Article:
The lack of drive to the front axle made for poor cross-country capability even though all vehicles in the family had two ground rollers, one installed under the front of the vehicle and one midway under the chassis designed to prevent the vehicle from getting stuck in various offroad situations. The total number of all three types built between 1932 and 1937 was approximately 1,000. Production halted with the introduction of the eight-wheel scout vehicle in 1937; however, the three six-wheel heavy armored cars were used in the campaigns in Poland and France and then relegated to internal security duties.

Moving Up to Eight-Wheelers

Once Hitler rose to power, previous cost-cutting measures, such as the use of an existing truck chassis for the heavy armored car, were no longer necessary. Thus, the armored car designers were able to proceed with the eight-wheeled versions previously left on the drawing board.

The Sdkfz.231 (8-rad) and Sdkfz.232 (8-rad) replaced the Sdkfz.231 (6-rad) and Sdkfz.232 (6-rad), respectively. The 8.15-ton vehicle was powered by a Bussing 155-horsepower engine and was capable of a much improved road speed of 53 miles per hour. Each of the eight wheels had independent suspension. The crew and the armament were the same as the six-wheel version. However, the frontal armor was increased to 30mm while the side and rear armor remained 14mm. Likewise, the Sdkfz.232 (8-rad) had a frame antenna similar to the six-wheel version. Production on the eight-wheeled heavy armored vehicles began in 1936 and ended in 1943 with a total of 607 built.

The Sdkfz.233 (8-rad) was an upgunned version of the Sdkfz.231 (8-rad). The short-barreled 75mm StuK 37 L/24 replaced the 20mm KwK autocannon. The main gun was mounted at the front of the fighting compartment, which was left open. The lack of a turret meant that the gun had a limited traverse. The 75mm guns were left over from production of the Sturmgeschutz III assault gun. Production of the Sdkfz.233 began in July 1942 and ended in October 1943. The vehicle was meant to replace the towed 75mm howitzer used until that time by heavy companies of the armored reconnaissance battalions that had a pressing need for a self-propelled gun. The first 18 produced were sent to Tunisia, and the remaining 111 were deployed on the Eastern Front.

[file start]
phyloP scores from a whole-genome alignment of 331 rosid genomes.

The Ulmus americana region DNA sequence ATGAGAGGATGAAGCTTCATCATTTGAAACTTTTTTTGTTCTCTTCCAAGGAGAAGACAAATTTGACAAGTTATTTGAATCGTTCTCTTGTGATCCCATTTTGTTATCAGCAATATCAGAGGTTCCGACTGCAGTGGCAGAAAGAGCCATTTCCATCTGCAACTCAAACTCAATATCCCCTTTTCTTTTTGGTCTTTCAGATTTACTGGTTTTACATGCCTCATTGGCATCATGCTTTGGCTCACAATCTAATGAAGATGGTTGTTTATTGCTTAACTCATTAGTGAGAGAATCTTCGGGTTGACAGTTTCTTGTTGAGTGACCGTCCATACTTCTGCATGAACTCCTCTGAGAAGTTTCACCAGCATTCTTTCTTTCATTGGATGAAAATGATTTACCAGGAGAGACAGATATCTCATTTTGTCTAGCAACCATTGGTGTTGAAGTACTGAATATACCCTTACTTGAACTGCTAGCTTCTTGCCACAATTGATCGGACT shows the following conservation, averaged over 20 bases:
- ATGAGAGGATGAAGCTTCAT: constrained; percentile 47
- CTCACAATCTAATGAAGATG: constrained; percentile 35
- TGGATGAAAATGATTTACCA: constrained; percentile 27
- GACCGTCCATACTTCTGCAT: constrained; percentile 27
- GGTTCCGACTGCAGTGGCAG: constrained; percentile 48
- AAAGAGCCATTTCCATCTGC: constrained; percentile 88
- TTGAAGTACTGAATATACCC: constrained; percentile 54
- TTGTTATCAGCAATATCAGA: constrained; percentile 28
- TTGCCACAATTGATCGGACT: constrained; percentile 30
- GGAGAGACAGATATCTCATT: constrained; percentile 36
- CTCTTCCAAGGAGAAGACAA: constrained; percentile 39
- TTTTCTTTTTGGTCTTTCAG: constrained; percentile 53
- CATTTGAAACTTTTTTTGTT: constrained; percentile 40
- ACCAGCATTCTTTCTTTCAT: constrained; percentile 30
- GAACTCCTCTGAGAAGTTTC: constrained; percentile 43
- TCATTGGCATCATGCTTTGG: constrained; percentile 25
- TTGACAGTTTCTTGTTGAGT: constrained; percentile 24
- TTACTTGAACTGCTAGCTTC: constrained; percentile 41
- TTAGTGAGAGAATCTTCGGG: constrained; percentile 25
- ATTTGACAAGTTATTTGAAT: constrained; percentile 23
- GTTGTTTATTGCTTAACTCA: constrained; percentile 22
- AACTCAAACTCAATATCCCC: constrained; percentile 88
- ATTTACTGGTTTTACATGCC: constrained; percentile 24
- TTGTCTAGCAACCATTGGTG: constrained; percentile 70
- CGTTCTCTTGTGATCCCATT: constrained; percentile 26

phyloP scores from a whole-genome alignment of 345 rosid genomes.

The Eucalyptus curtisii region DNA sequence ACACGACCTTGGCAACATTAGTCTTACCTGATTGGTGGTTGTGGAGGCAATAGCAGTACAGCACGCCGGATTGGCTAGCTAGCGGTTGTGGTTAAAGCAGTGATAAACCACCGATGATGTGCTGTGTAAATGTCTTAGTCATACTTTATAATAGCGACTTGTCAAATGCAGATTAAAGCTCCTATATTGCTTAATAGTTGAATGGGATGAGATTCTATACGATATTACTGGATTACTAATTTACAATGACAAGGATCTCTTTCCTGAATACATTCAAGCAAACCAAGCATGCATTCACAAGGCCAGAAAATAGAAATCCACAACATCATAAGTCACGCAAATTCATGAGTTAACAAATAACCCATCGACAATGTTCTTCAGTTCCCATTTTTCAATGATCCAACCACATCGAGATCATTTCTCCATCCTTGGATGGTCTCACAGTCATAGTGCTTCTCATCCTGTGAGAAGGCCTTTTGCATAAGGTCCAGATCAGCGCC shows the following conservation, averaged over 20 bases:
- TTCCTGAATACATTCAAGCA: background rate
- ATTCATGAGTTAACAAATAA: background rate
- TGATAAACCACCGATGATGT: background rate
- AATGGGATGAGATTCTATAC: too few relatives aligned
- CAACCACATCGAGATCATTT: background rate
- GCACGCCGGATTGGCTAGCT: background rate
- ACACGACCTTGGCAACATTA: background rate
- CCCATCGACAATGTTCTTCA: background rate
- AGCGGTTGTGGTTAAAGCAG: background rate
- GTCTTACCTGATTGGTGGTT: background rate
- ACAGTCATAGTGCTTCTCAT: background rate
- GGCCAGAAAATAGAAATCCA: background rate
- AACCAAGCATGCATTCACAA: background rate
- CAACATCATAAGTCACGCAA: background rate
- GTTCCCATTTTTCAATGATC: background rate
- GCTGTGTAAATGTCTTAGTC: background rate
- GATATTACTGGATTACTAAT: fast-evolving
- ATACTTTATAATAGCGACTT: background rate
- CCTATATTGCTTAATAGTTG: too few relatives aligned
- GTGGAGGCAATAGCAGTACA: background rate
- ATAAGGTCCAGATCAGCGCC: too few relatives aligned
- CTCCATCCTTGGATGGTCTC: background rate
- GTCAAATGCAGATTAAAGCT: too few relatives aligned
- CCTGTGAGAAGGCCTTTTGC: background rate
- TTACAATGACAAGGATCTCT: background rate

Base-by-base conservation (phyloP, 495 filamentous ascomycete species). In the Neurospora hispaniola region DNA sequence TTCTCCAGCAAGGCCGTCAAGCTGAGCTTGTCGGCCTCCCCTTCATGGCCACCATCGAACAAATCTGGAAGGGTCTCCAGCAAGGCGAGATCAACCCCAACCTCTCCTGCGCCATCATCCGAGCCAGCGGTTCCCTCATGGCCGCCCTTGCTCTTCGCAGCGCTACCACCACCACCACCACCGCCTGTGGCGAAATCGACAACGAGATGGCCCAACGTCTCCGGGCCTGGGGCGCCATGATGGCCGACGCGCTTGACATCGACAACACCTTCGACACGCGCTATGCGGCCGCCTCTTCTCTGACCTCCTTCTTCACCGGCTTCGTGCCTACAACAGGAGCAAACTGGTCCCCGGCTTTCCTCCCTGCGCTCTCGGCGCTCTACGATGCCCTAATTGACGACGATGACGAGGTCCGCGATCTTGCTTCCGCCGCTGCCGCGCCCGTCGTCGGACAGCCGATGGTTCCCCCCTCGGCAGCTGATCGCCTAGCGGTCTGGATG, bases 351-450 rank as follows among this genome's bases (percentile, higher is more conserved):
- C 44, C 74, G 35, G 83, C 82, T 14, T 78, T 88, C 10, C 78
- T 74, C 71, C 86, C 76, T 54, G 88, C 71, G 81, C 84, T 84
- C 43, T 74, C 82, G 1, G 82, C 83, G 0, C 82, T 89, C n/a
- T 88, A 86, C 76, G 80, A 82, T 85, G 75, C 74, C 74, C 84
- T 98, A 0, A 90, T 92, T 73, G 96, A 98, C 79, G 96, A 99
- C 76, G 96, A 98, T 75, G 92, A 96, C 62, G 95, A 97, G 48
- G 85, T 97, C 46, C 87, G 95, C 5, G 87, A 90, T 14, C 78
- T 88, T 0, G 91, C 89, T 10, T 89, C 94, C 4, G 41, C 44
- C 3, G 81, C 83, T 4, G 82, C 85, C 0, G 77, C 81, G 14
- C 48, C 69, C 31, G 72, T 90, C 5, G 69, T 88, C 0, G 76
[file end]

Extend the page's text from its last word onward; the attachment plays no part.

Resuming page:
The Germans made the Sdkfz.234 (8-rad) family of eight-wheel heavy armored cars, of which there were four types, toward the end of the war. The diesel-engine Sdkfz.234/1 with a crew of four had a 20mm cannon, an MG-42 machine gun, wireless radio capability, and larger diameter wheels than the Sdkfz.231 (8-rad) series for substantially better cross-country capability. The 10-ton vehicle’s frontal armor was 30mm thick, turret side and rear armor were 14.5mm thick, and hull rear and side armor were 8mm thick. The designers increased the fuel capacity, which gave the vehicle an impressive range of 372 miles. The Germans began producing these in June 1944 and built 230.

Scout troops clad in panzer uniforms and berets sit atop an SdKfz.231 (8-rad) heavy armored reconnaissance vehicle.

Scout troops clad in panzer uniforms and berets sit atop an SdKfz.231 (8-rad) heavy armored reconnaissance vehicle.

The four-man Sdkfz.234/2 (8-rad) boasted the KwK 39 50mm L/60 gun used by late variants of the Panzer III. The Puma, as the vehicle was known, also had an MG-42. The cannon, which had a muzzle brake to reduce recoil, and machine gun were mounted coaxially in an enclosed turret with full traverse. The Germans built 101 between September 1943 and September 1944.

The turretless Sdkfz.234/3 was armed with a 75mm L/24 howitzer with limited traverse and an MG-42. The Germans built 88 in the three-month period from June to September 1944.

Production of the Sdkfz.234/4 began shortly afterward. This vehicle mounted the PAK 40 antitank gun on a pivot in an open fighting compartment along with an MG-42. Production ran from December 1944 to March 1945. During that period 89 were built.

Also worth mentioning was the Sdkfz.263, which was a five-man radio vehicle with a FuG 12 medium-wave transceiver for long-range communications. The vehicle, which was produced between 1938 and 1943, had both mast and frame antennae and was armed with an MG-34 (later MG-42) machine gun. A total of 240 were built.

In the long retreats that characterized the last two years of the war, particularly in Russia, the armored cars were used in battle groups formed of remnants of panzer, panzergrenadier, and SS divisions. Under such circumstances, the notion that scouts were not to engage in combat often went by the wayside and firepower was critical to survival. From this standpoint, the thicker armor and larger weapons possessed by the eight-wheel heavy armored scout cars undoubtedly proved quite useful.